CRIME

Cocaine to Go…Hold the Mayo

Inside Colombia's fight against drug mules
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A kilo of pure cocaine, grown and sold inside Colombia, will fetch around $1,500. That same kilo, once it hits the streets of America or Europe, cut up and sold in small amounts, can be worth as much as $120,000. So the incentive to export is strong. The problem for traffickers is getting the cocaine from point A to point B when both point A and B are crawling with trained drug enforcement agents. As police methods become more sophisticated, traffickers have had to get creative. Cocaine smuggling is always evolving; if they get busted doing one thing on Monday, their methods have changed by Tuesday. Authorities worldwide report that smugglers’ transport methods run the gamut, from catapults to submarines to ultra-light aircraft.

But there is one sturdy vessel has stood the test of time: the human. The drug mule is still the go-to method for many of Columbia’s cocaine traffickers. But this, too, has its limits. There are only so many places you can hide a kilo of cocaine on a person’s body or inside their luggage. Mules have tried hiding the cocaine inside candles, toys and musical instruments. Then there are places inside the human body itself, what is known as “internal smuggling.”

Breast implants have been used. Some “larger” mules have hidden cocaine in their rolls of fat. In one well-publicized method, a drug mule swallows large capsules or condoms full of cocaine and “retrieves” the items later. This practice gained attention when a mule died mid-flight. One of the capsules broke in his stomach, and a massive amount of cocaine was released into his body, killing him almost instantly.

HOW WE KNOW

We reviewed statistical databases and annual reports maintained by the United Nations Office of Drugs and Crime (UNODC), among other sources, for insight on global and country-specific cocaine production and consumption trends, smuggling methods and interdiction efforts. For more information, navigate to the UNODC's homepage or their Colombia field office's website.

With risks ranging from hard time in a Colombian prison to death by overdose, you wonder why anyone would want this job. Consider the want ad: a seven-figure salary, a couple days of work—and, oh, yeah, just don’t get caught. But in a depressed global economy, recruitment is not a problem.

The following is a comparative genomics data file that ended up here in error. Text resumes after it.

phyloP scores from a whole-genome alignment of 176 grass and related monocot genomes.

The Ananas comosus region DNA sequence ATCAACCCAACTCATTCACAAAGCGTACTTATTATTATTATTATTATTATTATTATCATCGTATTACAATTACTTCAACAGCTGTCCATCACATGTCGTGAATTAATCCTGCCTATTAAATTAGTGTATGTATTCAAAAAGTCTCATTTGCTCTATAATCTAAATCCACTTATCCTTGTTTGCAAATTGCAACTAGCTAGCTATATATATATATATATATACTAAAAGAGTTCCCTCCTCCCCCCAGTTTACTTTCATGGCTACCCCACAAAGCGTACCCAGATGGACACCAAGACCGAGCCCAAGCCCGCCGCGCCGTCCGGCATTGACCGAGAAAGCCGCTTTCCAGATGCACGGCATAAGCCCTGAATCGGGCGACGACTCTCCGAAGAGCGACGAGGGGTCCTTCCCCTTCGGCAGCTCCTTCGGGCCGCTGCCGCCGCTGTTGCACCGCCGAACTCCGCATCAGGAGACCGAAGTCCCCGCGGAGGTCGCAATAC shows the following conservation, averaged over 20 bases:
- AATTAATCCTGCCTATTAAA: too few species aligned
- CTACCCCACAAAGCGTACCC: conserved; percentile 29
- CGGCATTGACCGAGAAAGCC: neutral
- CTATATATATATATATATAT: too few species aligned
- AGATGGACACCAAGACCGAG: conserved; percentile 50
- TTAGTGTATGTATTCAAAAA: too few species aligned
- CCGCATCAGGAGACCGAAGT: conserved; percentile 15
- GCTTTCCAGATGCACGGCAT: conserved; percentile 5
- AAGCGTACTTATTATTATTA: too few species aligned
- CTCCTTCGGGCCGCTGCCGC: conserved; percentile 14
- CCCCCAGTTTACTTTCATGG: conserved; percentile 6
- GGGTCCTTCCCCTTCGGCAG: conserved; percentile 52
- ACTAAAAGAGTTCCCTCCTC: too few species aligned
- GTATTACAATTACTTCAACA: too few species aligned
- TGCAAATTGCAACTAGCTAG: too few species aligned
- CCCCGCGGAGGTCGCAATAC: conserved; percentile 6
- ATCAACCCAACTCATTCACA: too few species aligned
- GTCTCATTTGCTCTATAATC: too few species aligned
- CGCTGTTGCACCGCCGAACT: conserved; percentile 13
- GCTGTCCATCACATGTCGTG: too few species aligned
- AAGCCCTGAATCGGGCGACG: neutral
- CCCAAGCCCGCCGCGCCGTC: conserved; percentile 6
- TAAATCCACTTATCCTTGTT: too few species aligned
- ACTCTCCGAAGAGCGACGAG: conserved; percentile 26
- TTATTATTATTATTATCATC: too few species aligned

With so many methods of evasion and new ones springing up all the time, police have to rely on profiling methods to find the mules. But this, too, is evolving. Poor Colombians traveling to Europe from the U.S. were once prime suspects.

A Spoonful of Soup Helps the Cocaine Go Down

The amount of cocaine that an individual can internally smuggle is relatively small compared with the quantities that can be moved via other, external modes of transportation. According to some estimates, most drug mules can carry up to 1 kilogram of cocaine inside their bodies, though officials concede that a very large person could potentially fit an additional kilo. In order to reach this high-water mark, mules are often given soups laced with narcotics or oral anesthesia prior to ingestion to numb their throats. This helps minimize discomfort and maximize the number of cocaine-filled condoms the mule can swallow. 

Still, 1 to 2 kilograms of cocaine is a far cry from the 700 kilos that Go Fast boats can transport, not to mention the 10-ton capacity of the narco-submarines used by some traffickers. 

Now, with a growing number of foreign mules getting caught, almost everybody is a suspect. Vocativ spent a day at Bogota’s Eldorado airport to watch Colombian authorities at work, trying to catch the mules. Beyond the X-ray machines and drug-sniffing dogs, they rely on good, old-fashioned police work. They look for the one thing that is out of place: a well-dressed businessman with scuffed up shoes or a $10 briefcase, a woman pushing a stroller with no child in sight, or an 18-year-old American flying to Spain, carrying enough ketchup and mayonnaise to open a fast-food restaurant.